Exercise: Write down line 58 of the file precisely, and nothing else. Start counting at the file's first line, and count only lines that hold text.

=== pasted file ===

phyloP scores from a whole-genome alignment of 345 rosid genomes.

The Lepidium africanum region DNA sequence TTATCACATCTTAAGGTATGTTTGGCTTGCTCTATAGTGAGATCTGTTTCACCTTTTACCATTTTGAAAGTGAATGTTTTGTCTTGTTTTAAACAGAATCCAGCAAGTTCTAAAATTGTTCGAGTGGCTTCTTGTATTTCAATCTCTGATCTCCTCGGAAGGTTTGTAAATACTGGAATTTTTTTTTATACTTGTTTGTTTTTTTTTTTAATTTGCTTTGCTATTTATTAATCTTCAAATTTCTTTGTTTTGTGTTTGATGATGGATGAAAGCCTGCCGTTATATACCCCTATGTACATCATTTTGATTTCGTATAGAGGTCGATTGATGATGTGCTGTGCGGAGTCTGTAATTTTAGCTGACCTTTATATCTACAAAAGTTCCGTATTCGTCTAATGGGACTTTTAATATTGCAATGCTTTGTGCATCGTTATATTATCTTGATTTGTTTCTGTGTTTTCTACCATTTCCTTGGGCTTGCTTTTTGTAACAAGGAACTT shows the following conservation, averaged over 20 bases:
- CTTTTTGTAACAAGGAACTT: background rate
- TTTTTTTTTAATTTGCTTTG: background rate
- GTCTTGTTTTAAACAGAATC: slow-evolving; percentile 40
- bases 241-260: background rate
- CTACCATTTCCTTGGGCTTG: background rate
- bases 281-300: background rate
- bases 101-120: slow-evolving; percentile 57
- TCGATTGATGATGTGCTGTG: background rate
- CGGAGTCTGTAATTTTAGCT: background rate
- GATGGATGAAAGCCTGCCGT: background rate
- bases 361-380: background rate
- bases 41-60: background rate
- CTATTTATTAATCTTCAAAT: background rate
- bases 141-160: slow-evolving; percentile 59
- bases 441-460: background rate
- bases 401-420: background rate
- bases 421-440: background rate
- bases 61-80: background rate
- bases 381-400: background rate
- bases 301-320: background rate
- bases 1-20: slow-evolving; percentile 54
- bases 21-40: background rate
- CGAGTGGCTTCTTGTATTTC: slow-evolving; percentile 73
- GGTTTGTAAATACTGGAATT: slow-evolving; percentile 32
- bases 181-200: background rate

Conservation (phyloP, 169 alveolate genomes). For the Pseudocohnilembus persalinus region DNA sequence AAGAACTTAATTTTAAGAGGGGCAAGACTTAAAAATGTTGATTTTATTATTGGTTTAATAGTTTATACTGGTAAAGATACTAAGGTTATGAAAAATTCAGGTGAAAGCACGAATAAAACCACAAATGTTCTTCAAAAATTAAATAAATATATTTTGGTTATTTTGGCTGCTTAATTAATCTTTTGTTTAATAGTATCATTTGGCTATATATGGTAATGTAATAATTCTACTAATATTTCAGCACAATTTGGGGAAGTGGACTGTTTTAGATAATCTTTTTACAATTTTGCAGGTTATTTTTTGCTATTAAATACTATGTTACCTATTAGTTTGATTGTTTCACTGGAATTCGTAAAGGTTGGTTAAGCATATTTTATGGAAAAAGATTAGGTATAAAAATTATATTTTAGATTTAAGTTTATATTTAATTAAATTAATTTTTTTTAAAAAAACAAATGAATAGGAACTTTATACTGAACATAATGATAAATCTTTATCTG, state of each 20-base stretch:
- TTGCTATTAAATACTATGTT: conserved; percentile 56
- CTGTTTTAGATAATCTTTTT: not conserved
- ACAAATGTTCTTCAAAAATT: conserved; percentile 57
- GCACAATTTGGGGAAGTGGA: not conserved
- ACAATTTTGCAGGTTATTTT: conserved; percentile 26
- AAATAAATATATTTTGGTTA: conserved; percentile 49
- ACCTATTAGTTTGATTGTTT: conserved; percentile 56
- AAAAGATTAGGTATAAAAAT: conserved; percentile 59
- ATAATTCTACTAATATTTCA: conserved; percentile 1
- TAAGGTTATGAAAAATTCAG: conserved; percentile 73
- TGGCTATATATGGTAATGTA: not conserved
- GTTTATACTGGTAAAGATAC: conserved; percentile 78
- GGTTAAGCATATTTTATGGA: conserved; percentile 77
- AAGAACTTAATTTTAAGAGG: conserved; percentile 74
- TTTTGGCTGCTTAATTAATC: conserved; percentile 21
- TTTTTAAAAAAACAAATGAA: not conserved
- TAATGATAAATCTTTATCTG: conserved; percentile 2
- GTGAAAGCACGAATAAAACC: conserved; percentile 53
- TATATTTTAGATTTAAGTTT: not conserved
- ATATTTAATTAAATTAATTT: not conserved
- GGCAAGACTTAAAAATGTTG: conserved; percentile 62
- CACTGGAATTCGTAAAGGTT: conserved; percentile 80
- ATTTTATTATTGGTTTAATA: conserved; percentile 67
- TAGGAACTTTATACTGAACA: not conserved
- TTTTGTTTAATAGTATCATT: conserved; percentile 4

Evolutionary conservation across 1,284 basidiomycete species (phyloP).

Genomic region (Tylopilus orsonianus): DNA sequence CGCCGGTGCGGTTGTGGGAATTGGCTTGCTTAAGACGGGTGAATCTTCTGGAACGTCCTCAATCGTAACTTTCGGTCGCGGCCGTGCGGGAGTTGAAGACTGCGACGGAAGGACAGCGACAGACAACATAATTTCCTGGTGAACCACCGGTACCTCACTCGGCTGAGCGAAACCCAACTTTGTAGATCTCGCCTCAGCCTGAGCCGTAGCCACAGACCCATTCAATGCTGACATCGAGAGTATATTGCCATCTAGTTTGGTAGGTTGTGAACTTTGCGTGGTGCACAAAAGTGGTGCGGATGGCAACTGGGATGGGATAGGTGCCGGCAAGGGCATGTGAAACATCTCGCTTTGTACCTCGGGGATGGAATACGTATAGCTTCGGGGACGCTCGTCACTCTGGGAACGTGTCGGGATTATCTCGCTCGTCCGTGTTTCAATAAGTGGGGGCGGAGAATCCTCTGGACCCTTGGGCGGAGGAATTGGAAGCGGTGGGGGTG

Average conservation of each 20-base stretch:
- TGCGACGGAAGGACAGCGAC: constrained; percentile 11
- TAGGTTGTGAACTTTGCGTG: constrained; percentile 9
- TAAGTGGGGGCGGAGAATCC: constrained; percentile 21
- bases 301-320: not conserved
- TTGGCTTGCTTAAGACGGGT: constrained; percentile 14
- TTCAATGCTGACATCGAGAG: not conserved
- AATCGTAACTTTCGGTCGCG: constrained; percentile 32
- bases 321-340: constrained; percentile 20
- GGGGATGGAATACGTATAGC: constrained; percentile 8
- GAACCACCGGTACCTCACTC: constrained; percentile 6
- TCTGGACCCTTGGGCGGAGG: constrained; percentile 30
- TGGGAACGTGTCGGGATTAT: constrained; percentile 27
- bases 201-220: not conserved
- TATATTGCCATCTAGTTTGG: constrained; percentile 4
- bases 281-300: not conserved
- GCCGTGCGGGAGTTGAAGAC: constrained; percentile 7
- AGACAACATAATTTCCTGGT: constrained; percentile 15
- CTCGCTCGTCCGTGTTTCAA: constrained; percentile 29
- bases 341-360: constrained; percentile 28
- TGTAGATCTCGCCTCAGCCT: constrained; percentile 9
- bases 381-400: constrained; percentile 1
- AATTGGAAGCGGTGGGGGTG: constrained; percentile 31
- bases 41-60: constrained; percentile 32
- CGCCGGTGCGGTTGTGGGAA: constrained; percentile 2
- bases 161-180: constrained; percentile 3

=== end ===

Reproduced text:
- TAGGTTGTGAACTTTGCGTG: constrained; percentile 9